Waiting to claim Social Security benefits can significantly boost your guaranteed lifetime income in retirement.
If you wait until you're 70 years old to claim Social Security, you can raise your monthly benefit check by up to 76 percent, according to research by David Laster, Bank of America Merrill Lynch's head of retirement strategies, and Anil Suri, the firm's head of portfolio construction and investment analytics. That wait can reduce the risk of outliving your money in retirement and, for many, increases expected lifetime benefits.
Retirees are getting better at delaying gratification. The earliest Americans can claim Social Security retirement benefits is at age 62, but if they do, those benefits will be reduced as the recipients are not yet at full retirement age. Nonetheless, last year, 35.5 percent of men and 40.8 percent of women who started collecting Social Security claimed benefits at that age, according to the Social Security Administration. Those figures are much better than a decade earlier when half of men and 54.9 percent of women filed for Social Security at 62.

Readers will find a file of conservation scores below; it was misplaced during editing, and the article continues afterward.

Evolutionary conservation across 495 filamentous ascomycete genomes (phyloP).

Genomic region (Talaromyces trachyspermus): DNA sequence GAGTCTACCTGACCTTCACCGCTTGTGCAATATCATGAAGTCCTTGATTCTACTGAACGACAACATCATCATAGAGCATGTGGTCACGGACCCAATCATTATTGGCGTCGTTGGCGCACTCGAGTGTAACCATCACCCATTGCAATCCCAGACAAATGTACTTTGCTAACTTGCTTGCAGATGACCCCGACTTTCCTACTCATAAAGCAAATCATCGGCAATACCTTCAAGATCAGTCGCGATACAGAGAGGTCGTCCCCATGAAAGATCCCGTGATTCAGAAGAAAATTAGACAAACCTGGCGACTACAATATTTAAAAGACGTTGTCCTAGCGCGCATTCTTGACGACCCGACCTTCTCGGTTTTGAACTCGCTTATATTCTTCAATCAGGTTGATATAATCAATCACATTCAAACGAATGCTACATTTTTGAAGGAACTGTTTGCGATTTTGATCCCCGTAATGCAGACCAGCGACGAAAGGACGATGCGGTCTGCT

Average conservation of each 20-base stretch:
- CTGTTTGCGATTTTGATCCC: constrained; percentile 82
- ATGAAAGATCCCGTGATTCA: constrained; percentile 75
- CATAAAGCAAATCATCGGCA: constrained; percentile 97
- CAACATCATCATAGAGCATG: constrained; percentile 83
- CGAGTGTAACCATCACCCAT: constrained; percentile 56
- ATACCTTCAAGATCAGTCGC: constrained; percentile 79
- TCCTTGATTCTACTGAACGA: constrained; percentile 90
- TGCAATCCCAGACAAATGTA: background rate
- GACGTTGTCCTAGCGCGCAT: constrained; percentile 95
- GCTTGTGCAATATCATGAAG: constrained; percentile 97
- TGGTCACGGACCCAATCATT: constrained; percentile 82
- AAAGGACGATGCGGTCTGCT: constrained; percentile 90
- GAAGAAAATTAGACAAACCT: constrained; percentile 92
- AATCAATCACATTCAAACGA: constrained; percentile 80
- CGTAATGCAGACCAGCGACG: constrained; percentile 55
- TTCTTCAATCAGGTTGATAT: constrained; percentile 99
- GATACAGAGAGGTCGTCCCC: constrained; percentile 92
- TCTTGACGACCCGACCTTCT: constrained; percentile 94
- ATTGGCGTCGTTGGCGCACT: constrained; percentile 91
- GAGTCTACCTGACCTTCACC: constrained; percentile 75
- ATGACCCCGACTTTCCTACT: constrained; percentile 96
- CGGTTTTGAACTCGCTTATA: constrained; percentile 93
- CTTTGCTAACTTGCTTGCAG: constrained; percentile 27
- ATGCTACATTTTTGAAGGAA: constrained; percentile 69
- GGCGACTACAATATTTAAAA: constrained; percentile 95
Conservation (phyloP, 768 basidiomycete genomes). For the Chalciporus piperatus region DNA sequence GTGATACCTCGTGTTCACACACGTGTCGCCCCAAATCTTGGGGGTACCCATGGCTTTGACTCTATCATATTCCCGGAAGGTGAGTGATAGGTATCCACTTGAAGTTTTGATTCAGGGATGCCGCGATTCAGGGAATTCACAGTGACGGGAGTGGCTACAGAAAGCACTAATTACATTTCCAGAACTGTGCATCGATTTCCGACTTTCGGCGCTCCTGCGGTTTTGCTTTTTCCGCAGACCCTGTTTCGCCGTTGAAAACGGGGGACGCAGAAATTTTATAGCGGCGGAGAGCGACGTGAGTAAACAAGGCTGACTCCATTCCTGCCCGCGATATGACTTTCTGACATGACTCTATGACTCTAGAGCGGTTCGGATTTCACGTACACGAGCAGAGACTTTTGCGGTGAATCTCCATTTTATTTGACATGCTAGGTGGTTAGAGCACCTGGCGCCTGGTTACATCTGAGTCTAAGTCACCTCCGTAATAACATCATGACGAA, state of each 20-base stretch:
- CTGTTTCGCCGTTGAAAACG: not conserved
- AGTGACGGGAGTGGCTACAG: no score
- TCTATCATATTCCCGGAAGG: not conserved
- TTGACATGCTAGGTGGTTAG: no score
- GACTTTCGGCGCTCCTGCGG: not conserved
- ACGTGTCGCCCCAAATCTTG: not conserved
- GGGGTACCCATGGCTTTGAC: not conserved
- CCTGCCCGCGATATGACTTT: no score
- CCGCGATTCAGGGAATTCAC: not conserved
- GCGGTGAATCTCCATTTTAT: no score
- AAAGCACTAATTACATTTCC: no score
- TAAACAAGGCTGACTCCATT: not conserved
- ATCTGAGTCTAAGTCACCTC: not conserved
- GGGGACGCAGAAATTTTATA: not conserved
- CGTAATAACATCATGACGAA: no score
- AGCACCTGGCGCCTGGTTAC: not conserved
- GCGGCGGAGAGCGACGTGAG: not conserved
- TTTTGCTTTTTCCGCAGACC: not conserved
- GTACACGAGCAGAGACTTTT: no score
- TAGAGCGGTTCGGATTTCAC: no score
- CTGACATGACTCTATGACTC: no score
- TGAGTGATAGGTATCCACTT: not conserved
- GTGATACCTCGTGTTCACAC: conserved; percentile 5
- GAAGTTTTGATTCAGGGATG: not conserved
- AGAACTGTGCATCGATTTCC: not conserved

But only 41.5 percent of men and 34.9 percent of women filed for Social Security last year at full retirement age, the time when you collect full benefits, or later. If you were born between 1943 and 1954, you can claim full benefits at age 66. If you were born between 1955 and 1959, your full retirement age increases by two months for each additional year. If you were born in 1960 or later, you can claim full benefits at age 67. Retirement benefits grow by about 7 to 8 percent each year from age 62 until age 70.